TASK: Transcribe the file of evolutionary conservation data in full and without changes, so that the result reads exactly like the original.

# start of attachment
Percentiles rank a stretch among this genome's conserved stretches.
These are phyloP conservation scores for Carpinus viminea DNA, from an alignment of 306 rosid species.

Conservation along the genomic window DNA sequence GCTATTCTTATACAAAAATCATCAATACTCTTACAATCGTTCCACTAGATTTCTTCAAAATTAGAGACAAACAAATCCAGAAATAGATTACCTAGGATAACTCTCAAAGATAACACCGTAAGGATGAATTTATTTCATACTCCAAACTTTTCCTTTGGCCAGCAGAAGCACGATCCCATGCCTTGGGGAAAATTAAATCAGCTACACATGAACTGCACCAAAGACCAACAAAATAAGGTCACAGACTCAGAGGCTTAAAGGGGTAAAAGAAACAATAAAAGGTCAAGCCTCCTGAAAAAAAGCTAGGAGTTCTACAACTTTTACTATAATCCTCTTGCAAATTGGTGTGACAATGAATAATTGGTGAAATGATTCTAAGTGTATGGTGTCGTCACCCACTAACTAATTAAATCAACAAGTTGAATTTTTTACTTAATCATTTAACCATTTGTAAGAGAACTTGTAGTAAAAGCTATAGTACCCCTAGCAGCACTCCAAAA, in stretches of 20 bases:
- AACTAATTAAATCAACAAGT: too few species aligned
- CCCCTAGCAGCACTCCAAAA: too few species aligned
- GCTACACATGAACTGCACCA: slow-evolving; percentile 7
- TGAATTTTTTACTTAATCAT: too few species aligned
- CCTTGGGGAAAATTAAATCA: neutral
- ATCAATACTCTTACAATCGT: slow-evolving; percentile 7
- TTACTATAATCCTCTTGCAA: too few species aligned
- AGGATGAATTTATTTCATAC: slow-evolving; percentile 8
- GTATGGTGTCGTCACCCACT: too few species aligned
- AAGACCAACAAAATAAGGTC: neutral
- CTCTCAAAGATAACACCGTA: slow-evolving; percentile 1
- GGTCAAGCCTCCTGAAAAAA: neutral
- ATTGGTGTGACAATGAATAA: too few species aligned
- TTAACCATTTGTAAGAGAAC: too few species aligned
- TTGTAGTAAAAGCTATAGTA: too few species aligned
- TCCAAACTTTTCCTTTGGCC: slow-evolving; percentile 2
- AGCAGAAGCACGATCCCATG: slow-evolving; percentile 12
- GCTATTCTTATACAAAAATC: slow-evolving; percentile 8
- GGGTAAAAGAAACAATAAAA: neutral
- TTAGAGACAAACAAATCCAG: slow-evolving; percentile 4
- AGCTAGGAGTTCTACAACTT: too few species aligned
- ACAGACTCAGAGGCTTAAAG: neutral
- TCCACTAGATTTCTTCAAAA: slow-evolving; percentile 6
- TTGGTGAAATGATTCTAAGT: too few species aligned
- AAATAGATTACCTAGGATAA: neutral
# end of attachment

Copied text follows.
Percentiles rank a stretch among this genome's conserved stretches.
These are phyloP conservation scores for Carpinus viminea DNA, from an alignment of 306 rosid species.

Conservation along the genomic window DNA sequence GCTATTCTTATACAAAAATCATCAATACTCTTACAATCGTTCCACTAGATTTCTTCAAAATTAGAGACAAACAAATCCAGAAATAGATTACCTAGGATAACTCTCAAAGATAACACCGTAAGGATGAATTTATTTCATACTCCAAACTTTTCCTTTGGCCAGCAGAAGCACGATCCCATGCCTTGGGGAAAATTAAATCAGCTACACATGAACTGCACCAAAGACCAACAAAATAAGGTCACAGACTCAGAGGCTTAAAGGGGTAAAAGAAACAATAAAAGGTCAAGCCTCCTGAAAAAAAGCTAGGAGTTCTACAACTTTTACTATAATCCTCTTGCAAATTGGTGTGACAATGAATAATTGGTGAAATGATTCTAAGTGTATGGTGTCGTCACCCACTAACTAATTAAATCAACAAGTTGAATTTTTTACTTAATCATTTAACCATTTGTAAGAGAACTTGTAGTAAAAGCTATAGTACCCCTAGCAGCACTCCAAAA, in stretches of 20 bases:
- AACTAATTAAATCAACAAGT: too few species aligned
- CCCCTAGCAGCACTCCAAAA: too few species aligned
- GCTACACATGAACTGCACCA: slow-evolving; percentile 7
- TGAATTTTTTACTTAATCAT: too few species aligned
- CCTTGGGGAAAATTAAATCA: neutral
- ATCAATACTCTTACAATCGT: slow-evolving; percentile 7
- TTACTATAATCCTCTTGCAA: too few species aligned
- AGGATGAATTTATTTCATAC: slow-evolving; percentile 8
- GTATGGTGTCGTCACCCACT: too few species aligned
- AAGACCAACAAAATAAGGTC: neutral
- CTCTCAAAGATAACACCGTA: slow-evolving; percentile 1
- GGTCAAGCCTCCTGAAAAAA: neutral
- ATTGGTGTGACAATGAATAA: too few species aligned
- TTAACCATTTGTAAGAGAAC: too few species aligned
- TTGTAGTAAAAGCTATAGTA: too few species aligned
- TCCAAACTTTTCCTTTGGCC: slow-evolving; percentile 2
- AGCAGAAGCACGATCCCATG: slow-evolving; percentile 12
- GCTATTCTTATACAAAAATC: slow-evolving; percentile 8
- GGGTAAAAGAAACAATAAAA: neutral
- TTAGAGACAAACAAATCCAG: slow-evolving; percentile 4
- AGCTAGGAGTTCTACAACTT: too few species aligned
- ACAGACTCAGAGGCTTAAAG: neutral
- TCCACTAGATTTCTTCAAAA: slow-evolving; percentile 6
- TTGGTGAAATGATTCTAAGT: too few species aligned
- AAATAGATTACCTAGGATAA: neutral